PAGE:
"Well, that actually has some history. In the last four years, the incinerator industries have tried to promote their model as a ‘waste-to-energy,’ to make it look like they’re turning all this waste into an alternate energy source. They’ve promoted it as being complementary to recycling efforts. In fact, they’ve convinced some national federal agencies like the EPA that energy recovery should be part of the waste management hierarchy.

Despite their multi-million dollar PR machine and lobbyists, the waste industry are rarely willing to publicly debate us on these issues. However, in 2009, when we had brought some grassroots members to testify in Congress, we were informed that coming to DC for one day out of the year was ineffective as the incinerator industry maintains a permanent lobby presence there year-round.   

So we’ve been thinking about how to sharpen our messaging and debunk their greenwash. A couple years ago we tried this exercise at a meeting, where we got a hold of some presentations that the industry had been making to various state legislatures - on why they should receive renewable energy credits. We read those out loud and pretended to be “Mr. Waste Management” and “Mr. Covanta” etc. It was a really interesting exercise because some of the immediate responses were that folks got really depressed, thinking, “how can we counter such glossy and smooth presentations from the industry?” It illustrated exactly where we were losing the PR battle in many arenas. 

So we thought we would try to drill down on that, and get people to go a bit deeper into the messaging and come up with really compelling and effective responses to these industry claims. It also allowed us to pinpoint what our allies in the climate movement most need to hear in order to delineate between industry false solutions, science and facts.

I think it’s an exercise that could be useful in many activist spheres - to help think about what top-tier messages we need to incorporate when we write a press release or provide a counter-response to our opponents."

ITP: I’ve noticed that GAIA uses the word ‘meme’ when referring to the messages that came out of your creative Pause, reflecting how the Internet has influenced your work. ITP has experienced the same thing, coming across more projects that really integrate social media and online storytelling as a key part of their structure. What are some of the changes you’ve seen as a result of this shift?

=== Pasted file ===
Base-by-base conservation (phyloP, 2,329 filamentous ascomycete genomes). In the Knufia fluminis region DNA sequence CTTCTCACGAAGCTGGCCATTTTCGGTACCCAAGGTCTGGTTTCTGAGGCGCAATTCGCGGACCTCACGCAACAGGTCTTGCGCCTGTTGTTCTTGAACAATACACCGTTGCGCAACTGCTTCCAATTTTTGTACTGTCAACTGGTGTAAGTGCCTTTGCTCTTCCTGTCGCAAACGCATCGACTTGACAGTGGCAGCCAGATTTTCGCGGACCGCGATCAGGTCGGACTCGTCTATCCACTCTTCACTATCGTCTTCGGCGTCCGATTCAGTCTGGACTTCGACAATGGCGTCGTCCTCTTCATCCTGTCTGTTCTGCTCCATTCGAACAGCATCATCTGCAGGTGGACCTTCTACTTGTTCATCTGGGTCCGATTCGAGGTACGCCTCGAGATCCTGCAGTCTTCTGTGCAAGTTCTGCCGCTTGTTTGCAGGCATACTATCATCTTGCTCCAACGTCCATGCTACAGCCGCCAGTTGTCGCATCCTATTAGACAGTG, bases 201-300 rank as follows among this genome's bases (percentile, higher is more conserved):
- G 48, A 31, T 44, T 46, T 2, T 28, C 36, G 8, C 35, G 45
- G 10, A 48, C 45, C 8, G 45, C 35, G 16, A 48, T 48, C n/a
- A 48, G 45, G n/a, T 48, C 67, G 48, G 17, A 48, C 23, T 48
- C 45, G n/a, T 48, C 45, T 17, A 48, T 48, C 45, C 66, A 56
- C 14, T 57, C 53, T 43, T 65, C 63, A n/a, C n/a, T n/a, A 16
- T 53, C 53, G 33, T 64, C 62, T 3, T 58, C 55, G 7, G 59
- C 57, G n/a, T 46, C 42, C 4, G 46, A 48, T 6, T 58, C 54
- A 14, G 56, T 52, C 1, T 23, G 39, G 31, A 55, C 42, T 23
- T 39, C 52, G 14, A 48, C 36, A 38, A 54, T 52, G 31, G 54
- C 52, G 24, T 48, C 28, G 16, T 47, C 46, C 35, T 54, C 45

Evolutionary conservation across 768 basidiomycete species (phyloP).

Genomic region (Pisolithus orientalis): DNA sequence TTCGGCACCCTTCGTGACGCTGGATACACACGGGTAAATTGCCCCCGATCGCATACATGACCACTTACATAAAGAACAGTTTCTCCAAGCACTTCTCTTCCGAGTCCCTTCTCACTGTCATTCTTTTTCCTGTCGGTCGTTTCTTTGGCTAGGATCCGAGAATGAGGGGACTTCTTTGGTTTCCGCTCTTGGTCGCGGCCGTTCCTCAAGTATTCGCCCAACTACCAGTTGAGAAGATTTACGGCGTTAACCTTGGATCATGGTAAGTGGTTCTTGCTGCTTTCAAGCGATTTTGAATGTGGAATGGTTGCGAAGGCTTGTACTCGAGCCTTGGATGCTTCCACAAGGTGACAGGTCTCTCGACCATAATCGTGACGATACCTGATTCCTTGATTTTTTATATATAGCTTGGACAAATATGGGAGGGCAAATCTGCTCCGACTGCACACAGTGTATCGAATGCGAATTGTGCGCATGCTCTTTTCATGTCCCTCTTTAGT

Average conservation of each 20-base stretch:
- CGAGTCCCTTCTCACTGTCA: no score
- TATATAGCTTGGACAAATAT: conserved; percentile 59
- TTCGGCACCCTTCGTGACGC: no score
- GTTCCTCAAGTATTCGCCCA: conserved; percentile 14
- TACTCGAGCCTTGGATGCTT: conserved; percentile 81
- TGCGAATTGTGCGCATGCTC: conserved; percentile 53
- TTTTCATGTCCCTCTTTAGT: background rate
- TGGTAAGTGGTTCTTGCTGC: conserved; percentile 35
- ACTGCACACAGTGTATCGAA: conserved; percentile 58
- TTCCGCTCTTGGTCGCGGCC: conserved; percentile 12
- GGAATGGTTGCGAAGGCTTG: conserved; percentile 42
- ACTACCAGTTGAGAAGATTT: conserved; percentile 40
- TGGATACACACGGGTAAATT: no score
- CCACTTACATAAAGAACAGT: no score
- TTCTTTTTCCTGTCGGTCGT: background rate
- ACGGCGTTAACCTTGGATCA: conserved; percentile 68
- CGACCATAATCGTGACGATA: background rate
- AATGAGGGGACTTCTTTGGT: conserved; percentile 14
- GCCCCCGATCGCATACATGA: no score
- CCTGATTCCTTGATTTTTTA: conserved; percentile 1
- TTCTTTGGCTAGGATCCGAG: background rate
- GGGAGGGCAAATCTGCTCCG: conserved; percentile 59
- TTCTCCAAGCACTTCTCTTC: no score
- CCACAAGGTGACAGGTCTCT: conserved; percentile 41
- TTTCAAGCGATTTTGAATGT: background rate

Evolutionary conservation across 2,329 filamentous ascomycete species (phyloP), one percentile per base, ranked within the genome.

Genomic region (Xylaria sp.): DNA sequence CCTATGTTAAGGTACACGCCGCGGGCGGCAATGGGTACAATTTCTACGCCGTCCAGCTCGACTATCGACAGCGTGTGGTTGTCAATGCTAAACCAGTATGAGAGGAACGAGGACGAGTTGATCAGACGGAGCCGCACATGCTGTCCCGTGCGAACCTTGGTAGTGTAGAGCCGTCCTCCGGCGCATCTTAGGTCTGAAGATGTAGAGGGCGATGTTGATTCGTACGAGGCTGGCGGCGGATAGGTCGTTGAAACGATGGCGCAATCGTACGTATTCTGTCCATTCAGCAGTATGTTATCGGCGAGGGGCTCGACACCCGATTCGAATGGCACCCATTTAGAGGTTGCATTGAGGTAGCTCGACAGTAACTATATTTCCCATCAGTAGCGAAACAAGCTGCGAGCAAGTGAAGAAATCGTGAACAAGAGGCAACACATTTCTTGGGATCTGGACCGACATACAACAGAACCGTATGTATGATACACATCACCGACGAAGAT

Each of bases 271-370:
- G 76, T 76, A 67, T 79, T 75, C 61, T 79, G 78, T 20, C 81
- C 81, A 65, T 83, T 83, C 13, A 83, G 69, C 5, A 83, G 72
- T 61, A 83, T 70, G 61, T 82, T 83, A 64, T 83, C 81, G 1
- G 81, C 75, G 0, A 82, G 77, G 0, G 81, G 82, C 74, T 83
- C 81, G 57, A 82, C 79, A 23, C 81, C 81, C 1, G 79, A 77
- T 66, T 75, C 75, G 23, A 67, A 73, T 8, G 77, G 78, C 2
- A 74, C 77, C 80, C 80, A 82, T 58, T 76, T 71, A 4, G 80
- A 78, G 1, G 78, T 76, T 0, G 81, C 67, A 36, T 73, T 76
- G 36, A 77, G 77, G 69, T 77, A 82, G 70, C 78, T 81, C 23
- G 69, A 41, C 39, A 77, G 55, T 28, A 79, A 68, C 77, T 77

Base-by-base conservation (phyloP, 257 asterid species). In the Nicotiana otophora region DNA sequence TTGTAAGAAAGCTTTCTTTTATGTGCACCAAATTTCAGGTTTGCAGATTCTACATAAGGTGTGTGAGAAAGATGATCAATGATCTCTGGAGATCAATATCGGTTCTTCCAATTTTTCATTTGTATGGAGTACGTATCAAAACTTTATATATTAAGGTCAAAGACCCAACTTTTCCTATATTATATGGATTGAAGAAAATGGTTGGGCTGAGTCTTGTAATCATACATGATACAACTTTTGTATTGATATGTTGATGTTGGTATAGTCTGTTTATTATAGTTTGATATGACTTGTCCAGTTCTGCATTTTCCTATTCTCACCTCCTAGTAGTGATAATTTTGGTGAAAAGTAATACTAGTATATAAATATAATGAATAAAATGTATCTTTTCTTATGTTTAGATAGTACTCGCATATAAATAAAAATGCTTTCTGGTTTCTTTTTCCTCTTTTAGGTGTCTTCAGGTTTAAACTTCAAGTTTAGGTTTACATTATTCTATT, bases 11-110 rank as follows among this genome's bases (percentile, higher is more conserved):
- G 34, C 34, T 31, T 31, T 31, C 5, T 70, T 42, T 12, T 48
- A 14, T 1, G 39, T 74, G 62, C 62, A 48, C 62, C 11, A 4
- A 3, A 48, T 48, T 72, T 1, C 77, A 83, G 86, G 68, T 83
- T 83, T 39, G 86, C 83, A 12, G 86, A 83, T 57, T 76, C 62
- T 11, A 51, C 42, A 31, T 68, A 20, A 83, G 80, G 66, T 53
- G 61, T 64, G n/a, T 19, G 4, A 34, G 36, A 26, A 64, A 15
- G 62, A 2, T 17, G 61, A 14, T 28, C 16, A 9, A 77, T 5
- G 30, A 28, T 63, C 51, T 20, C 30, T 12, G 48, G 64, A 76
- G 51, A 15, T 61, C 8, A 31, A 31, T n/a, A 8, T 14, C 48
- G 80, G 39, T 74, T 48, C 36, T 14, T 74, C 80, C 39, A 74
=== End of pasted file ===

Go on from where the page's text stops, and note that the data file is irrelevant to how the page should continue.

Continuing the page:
One of the challenges I see in the broader climate movement is that there’s a huge gap between young climate activists who are using Facebook, Twitter and blogs to articulate their campaigns, and veteran activists who tend to share information in more traditional ways. The veteran activists have some amazing success stories to tell about grassroots organizing, but they don’t always understand how to use social media to tell their stories. On the flip side, many online campaigners are not that well-versed on the issues themselves, or have little organizing experience. A lot of the best and brightest social media activists haven’t actually participated in any front-line fights—say, fighting a coal power plant or a waste incinerator proposal. GAIA recognizes that we have a challenge to address - how do we both enhance the capacity of grassroots organizers to access these new social media opportunities and connect them with youth organizers and groups like Many of the Pause participants were youth organizers from community groups that use Twitter and Facebook, so that was an opportunity to think about how we can expand our network capacity to share these stories from the front-line using new memes and social media infrastructure. We’re still in the process of building our capacity to bridge that gap through projects like our new Zero Waste World blog.